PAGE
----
Overvaluation eases, but Canada’s housing market still highly vulnerable Image

Overvaluation eases, but Canada’s housing market still highly vulnerable

By Newinhomes on Oct 26, 2018

The Canada Mortgage and Housing Corporation released its quarterly Housing Market Assessment, reporting that on a national level, the country’s major housing markets are still highly vulnerable, though overvaluation is easing.

The HMA is CMHC’s ‘early warning’ system, which uses data as of the end of June 2018 and market intelligence up to September 2018 to determine the status of factors impacting the overall risk level of 15 major Census Metropolitan Areas across Canada.

Nationally, overvaluation and price acceleration are still at moderate risk, which overall puts the country at high risk.

“For the ninth consecutive quarter there continues to be a high degree of overall vulnerability at the national level, however, we are seeing conditions of overvaluation easing for Canada as a whole,” says Bob Dugan, Chief Economist, CMHC. “Tighter mortgage rules, rising interest rates and weaker growth in inflation-adjusted personal disposable income—likely led to reduced demand for housing, resulting in the decline of house prices.”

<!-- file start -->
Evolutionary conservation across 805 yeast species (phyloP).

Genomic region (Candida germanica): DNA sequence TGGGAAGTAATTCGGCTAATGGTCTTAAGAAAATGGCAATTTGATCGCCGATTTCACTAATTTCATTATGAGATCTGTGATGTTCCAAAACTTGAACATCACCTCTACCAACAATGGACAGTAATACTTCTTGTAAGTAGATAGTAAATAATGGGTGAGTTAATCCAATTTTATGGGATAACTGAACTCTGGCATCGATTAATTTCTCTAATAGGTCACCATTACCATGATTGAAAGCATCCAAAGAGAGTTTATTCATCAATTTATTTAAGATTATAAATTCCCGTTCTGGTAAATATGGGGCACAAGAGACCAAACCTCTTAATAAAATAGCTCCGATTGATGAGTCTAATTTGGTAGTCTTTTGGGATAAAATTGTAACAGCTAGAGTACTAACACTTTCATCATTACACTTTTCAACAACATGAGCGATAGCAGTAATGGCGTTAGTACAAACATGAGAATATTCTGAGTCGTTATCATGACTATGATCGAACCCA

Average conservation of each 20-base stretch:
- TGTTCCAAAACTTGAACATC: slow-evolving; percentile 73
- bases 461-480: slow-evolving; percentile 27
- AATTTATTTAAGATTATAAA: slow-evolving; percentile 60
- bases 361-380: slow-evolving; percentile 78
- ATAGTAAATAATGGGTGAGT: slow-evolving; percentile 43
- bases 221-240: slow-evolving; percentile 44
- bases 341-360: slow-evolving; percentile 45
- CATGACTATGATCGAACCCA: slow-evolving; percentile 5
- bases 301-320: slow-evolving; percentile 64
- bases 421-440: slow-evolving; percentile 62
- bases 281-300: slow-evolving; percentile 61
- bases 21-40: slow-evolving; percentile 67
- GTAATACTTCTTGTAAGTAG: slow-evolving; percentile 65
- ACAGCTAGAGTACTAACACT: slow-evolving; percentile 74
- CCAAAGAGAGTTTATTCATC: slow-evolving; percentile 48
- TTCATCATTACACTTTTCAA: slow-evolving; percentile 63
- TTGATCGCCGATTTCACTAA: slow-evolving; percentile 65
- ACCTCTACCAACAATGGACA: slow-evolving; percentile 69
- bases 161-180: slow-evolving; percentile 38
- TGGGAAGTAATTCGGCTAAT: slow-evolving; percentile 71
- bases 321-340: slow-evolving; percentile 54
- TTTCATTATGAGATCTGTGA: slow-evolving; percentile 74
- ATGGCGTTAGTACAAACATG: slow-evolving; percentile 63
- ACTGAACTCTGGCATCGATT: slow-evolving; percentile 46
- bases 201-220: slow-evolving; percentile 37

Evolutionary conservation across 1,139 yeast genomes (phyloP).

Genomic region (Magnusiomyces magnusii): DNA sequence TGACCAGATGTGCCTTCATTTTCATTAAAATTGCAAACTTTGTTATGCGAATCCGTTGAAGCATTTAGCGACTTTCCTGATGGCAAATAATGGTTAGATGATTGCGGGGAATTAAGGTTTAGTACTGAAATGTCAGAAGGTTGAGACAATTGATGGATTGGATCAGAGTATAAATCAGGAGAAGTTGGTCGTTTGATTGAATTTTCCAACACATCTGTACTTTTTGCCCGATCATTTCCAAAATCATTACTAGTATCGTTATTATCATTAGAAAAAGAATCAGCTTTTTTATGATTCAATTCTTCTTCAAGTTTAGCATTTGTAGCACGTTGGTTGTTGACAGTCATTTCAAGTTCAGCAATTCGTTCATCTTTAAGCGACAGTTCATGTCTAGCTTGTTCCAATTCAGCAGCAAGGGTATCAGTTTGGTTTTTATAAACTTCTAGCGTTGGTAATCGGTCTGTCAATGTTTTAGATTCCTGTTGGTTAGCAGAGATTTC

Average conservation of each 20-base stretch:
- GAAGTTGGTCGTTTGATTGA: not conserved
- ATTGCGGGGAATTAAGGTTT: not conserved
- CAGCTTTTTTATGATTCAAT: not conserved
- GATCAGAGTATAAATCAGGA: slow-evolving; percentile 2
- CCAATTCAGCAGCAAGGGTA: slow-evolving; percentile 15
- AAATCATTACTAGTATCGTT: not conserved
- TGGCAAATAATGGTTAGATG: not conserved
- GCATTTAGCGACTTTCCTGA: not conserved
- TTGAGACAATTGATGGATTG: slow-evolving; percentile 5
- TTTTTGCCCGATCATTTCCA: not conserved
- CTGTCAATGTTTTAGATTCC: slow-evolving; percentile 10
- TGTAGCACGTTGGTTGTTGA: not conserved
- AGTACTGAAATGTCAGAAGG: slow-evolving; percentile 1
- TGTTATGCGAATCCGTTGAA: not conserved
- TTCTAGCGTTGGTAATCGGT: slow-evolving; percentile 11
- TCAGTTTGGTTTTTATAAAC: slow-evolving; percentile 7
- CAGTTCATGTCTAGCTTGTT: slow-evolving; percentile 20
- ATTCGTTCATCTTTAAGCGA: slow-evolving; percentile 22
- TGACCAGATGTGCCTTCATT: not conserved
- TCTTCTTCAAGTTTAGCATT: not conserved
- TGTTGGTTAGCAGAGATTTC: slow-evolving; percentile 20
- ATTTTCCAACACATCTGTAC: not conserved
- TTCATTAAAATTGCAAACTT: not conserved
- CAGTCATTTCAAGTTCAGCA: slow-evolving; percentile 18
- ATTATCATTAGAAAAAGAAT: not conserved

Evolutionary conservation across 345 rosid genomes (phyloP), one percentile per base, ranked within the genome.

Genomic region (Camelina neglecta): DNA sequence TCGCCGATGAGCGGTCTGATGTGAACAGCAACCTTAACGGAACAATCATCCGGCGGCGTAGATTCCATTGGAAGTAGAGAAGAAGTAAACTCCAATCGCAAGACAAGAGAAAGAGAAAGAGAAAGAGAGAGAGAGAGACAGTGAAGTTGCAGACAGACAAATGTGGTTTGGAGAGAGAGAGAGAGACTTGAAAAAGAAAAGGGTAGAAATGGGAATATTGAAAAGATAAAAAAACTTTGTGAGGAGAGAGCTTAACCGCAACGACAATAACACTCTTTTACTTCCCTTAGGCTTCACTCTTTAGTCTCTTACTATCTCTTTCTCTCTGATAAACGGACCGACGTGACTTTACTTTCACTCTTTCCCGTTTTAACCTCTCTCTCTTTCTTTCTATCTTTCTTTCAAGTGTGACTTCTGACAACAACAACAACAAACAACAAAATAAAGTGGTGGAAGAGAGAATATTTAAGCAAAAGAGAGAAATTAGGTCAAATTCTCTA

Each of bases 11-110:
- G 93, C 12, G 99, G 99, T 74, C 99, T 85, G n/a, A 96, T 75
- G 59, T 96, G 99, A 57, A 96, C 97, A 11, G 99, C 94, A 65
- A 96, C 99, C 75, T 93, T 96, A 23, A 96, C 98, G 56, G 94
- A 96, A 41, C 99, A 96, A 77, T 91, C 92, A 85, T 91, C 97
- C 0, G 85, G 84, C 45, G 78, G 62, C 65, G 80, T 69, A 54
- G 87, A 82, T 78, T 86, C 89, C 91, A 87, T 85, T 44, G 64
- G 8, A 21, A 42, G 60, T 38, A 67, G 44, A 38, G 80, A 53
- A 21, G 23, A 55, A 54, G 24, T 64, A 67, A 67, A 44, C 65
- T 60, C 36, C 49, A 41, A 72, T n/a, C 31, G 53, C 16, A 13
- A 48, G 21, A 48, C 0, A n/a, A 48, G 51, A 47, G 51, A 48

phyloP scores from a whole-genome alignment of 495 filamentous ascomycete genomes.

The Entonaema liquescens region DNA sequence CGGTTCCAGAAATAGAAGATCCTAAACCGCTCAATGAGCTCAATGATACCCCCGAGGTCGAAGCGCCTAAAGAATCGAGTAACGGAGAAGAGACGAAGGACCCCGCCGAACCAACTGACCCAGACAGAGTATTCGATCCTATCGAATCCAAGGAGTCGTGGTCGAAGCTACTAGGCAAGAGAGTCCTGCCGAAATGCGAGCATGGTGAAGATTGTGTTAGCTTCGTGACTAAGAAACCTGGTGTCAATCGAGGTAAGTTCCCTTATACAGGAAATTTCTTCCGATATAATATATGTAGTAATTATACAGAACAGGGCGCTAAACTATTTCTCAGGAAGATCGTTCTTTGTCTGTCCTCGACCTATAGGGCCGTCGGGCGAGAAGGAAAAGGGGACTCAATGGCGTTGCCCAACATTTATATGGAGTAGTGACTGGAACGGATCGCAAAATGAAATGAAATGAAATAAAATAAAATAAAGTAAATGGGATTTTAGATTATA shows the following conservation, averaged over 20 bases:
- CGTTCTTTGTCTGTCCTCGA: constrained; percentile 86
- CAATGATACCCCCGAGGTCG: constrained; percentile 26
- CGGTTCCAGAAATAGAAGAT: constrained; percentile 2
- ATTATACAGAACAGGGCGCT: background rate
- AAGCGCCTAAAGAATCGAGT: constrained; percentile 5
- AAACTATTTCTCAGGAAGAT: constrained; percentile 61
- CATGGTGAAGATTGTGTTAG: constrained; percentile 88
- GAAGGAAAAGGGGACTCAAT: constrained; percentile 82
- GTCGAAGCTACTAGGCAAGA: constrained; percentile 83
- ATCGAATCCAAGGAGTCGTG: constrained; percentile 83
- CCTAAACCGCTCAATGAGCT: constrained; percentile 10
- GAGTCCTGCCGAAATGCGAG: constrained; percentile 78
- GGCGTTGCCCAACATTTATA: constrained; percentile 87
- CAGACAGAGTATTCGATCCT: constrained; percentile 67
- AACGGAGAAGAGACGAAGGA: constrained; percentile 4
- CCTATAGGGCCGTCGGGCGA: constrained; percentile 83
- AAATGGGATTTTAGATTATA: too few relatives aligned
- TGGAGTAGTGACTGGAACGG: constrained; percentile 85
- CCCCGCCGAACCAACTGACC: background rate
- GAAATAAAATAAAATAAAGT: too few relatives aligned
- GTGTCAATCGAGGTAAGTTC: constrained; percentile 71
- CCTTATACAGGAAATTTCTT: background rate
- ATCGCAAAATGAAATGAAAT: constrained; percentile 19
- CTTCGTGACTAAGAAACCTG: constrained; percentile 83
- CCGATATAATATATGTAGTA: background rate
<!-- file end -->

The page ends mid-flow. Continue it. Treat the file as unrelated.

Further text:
Toronto real estate is at moderate risk of overheating and price acceleration, and at high risk of overvaluation, making its overall assessment highly vulnerable. Other areas of Canada that are highly vulnerable include Victoria, Vancouver, and Hamilton.

Housing markets

Edmonton, Calgary, Saskatoon, Regina, and Winnipeg are all at moderate risk, mostly due to high risk of overbuilding.

The CMAs at the lowest risk include Ottawa, Montreal, Quebec, Moncton, Halifax, and St. John’s (though there’s some evidence of overbuilding in St. John’s).

CMHC definitions of problematic conditions:

Overheating: Sales outpacing listings

Overbuilding: When vacancy rate or unsold inventory increases

Price Acceleration: Partially reflective of speculative activity

Overvaluation: Prices not supported by fundamental drivers, including income, mortgage rates, and population

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